New Year's Day is right around the corner, and I guess that means it's time to start setting goals again. I've never been a fan of New Years Day. Don't get me wrong — I enjoy the party and the kissing at midnight, but it's the whole goals thing I don't like. Everyone asks me what goals or resolutions I have, and I usually tell people the same old things that everyone says: get in shape, finally get that promotion I've wanted, etc. Deep down, I know I'm not going to accomplish these goals the same way I didn't accomplish them the year before — and the year before that.
So, this year, I'm forgetting about setting the same goals. In fact, I'm going to focus on NOT setting goals — and here are three goals I'm not going to set:
1) Lose weight. I've set this goal every year, and every year I haven't done it. I'm not going to make this a goal this year. Why? Because my doctor says there's nothing wrong with me. I'm not overweight, and I don't have any of the health problems that come with being overweight.
As I sit and think about it, I only want to get in shape because I want to have a more chiseled abdomen and “buffer” arms. I want to look more like one of those magazine models — which is exactly why I won't be making weight loss a goal this year. Instead of trying to look like a model, I'm going to work on being happier the way I am. I am going to embrace me — the entire me.
2) Spend more time with my kids. Now, before you go all bananas on me and tell me what a bad parent I must be for not wanting to spend more time with my kids, let me assure you, I spend as much time with my kids as I can. Life is busy, but I'm home as often as possible.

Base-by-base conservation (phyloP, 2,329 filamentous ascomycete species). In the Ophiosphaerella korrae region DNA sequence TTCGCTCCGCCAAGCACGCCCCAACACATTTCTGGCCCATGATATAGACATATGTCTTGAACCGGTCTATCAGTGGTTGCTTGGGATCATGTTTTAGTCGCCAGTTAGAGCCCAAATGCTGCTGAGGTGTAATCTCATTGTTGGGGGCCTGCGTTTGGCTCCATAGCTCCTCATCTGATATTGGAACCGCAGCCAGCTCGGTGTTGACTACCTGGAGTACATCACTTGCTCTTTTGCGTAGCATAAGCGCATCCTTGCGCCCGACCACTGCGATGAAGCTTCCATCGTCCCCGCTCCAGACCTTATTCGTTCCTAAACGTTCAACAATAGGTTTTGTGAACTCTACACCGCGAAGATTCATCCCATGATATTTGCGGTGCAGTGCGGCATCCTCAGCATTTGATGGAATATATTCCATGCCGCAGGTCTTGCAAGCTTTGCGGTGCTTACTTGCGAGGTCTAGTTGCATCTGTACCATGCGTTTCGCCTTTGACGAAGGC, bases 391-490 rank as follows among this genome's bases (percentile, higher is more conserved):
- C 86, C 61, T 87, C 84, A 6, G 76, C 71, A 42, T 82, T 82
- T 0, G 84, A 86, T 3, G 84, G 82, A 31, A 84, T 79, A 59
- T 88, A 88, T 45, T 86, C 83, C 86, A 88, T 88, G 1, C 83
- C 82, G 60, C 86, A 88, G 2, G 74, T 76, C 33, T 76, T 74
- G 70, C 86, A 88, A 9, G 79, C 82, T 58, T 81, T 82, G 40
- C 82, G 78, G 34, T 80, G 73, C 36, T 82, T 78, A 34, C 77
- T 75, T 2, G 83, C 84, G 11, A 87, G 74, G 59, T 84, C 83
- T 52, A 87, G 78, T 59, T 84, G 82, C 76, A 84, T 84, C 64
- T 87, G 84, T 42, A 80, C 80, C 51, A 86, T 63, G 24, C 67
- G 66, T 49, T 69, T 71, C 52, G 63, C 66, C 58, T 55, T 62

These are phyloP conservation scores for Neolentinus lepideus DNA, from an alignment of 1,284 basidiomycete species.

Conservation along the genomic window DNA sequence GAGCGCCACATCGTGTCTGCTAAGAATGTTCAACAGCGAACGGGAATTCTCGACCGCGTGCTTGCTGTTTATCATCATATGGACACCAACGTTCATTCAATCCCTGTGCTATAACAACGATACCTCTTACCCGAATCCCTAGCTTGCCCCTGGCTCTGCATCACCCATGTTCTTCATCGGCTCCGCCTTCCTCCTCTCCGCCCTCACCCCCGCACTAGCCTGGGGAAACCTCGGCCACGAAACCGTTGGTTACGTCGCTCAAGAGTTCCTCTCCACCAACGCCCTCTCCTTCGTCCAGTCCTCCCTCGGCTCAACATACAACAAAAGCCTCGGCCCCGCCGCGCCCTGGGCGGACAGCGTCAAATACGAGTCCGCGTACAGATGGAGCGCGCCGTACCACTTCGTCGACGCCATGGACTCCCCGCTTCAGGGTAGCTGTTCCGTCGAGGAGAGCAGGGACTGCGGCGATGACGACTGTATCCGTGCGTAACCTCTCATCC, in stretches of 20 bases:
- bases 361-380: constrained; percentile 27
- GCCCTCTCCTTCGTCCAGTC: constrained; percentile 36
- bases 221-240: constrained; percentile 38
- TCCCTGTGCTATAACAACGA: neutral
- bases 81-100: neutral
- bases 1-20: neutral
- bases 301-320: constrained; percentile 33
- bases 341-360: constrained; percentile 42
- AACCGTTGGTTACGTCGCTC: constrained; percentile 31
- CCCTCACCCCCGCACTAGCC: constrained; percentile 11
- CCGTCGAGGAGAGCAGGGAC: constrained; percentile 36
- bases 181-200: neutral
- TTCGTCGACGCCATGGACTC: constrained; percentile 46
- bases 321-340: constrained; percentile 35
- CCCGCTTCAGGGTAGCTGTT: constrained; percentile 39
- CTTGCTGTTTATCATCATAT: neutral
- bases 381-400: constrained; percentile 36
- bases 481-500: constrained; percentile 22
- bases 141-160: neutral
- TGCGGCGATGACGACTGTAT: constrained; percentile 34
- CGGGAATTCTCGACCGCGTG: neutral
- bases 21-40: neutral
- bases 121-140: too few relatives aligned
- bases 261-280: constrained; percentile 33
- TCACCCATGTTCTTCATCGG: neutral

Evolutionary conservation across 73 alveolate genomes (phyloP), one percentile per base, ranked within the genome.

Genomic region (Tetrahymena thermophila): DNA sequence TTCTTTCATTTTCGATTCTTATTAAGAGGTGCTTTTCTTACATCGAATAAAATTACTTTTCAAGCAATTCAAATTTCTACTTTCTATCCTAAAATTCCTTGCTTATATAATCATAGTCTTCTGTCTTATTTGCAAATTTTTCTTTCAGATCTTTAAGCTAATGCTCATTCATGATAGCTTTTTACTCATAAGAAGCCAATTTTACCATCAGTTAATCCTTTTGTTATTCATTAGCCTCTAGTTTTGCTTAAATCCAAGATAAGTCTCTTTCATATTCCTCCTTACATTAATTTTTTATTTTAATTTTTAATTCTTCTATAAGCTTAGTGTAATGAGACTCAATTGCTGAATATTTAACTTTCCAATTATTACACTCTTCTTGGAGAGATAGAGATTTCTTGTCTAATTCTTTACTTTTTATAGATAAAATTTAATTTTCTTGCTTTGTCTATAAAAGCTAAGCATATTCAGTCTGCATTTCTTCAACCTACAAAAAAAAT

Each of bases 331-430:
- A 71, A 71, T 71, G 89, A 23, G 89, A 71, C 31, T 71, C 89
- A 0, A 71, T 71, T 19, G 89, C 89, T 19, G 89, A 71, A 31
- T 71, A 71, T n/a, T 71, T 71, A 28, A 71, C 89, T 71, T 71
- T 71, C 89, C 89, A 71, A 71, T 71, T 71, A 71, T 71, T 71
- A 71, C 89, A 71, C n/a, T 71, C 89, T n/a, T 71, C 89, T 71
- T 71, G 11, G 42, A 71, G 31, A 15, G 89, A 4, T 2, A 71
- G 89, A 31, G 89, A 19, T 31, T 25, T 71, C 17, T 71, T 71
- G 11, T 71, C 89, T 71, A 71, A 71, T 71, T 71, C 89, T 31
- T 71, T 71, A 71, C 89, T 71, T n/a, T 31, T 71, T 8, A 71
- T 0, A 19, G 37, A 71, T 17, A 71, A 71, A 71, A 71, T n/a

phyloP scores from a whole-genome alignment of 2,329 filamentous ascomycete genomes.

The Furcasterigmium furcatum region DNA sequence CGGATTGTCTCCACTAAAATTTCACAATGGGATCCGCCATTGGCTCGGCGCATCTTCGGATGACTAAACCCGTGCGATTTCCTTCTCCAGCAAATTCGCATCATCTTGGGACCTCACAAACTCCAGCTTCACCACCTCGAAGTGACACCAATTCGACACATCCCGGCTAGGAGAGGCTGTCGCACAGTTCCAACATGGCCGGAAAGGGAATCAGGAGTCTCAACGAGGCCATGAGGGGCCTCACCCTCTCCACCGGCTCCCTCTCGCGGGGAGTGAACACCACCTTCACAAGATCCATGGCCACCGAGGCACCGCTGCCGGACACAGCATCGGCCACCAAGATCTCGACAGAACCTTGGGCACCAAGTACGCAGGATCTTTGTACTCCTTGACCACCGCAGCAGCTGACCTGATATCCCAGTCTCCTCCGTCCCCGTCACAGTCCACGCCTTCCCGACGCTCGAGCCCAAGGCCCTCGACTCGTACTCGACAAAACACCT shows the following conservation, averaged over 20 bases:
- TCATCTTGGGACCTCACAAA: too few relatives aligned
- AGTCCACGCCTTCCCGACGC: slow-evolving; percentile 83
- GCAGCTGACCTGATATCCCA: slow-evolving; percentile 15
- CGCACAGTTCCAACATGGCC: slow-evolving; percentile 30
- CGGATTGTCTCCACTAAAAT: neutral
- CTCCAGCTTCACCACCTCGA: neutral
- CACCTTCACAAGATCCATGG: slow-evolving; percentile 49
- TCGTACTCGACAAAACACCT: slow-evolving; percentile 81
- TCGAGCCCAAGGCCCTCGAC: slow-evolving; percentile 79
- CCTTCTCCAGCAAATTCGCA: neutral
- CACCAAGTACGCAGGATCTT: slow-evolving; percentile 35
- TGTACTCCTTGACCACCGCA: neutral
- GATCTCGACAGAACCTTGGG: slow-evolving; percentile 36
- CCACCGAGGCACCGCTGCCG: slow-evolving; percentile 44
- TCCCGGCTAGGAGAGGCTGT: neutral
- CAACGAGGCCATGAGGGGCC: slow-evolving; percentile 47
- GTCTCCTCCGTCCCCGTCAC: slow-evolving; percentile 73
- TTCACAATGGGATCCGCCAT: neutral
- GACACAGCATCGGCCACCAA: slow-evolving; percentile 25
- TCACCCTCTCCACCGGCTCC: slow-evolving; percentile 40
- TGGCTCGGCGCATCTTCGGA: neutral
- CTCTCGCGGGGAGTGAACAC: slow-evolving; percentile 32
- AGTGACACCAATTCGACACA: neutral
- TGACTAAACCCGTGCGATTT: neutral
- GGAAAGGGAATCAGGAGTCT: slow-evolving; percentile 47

This year, simply spending time with my kids is no longer going to be good enough. Looking back, I don't remember the times I was home with my parents, bored. I do remember going on hikes, going to my grandparents' house and playing in the barn. This year, I'm going to do more activities that create memories. I'm going to paint with my kids, read with them, sing with them. More importantly, I'm going to focus on doing things they want to do with me. I'm going to stop saying “maybe later.”
3) Make more money. Like most people, I dream of driving fancy cars. I also dream of having a big house and being able to go on nice vacations. As a father, this is especially important to me to make a good income so my family can know some of the better things in life — things I never had. But this year, I'm going to forget about making more money. In fact, I'm going to forget about wanting better things.
I see commercials for the latest and greatest smartphone and think to myself, “wouldn't it be nice to trade in my cracked phone for that one.” Then I beat myself up when I remember that I can't afford it. But as a middle class American, I am more fortunate than the majority of the human population. Instead of wallowing in my “first world problems” that are usually associated with money, I'm going to work on appreciating the simple things that the majority of the world doesn't have: a hot shower, free books at my library, a heated house, ovens I don't have to light a match to start and grocery stores with endless selections of food. I'm more fortunate than kings of old. Actually, I'm more fortunate than a lot of current kings. And I'm going to work on remembering that — even if my friends have a newer smartphone.
Aaron Anderson is a therapist and Director of The Marriage and Family Clinic in Denver, CO. He is a writer, speaker and relationship expert.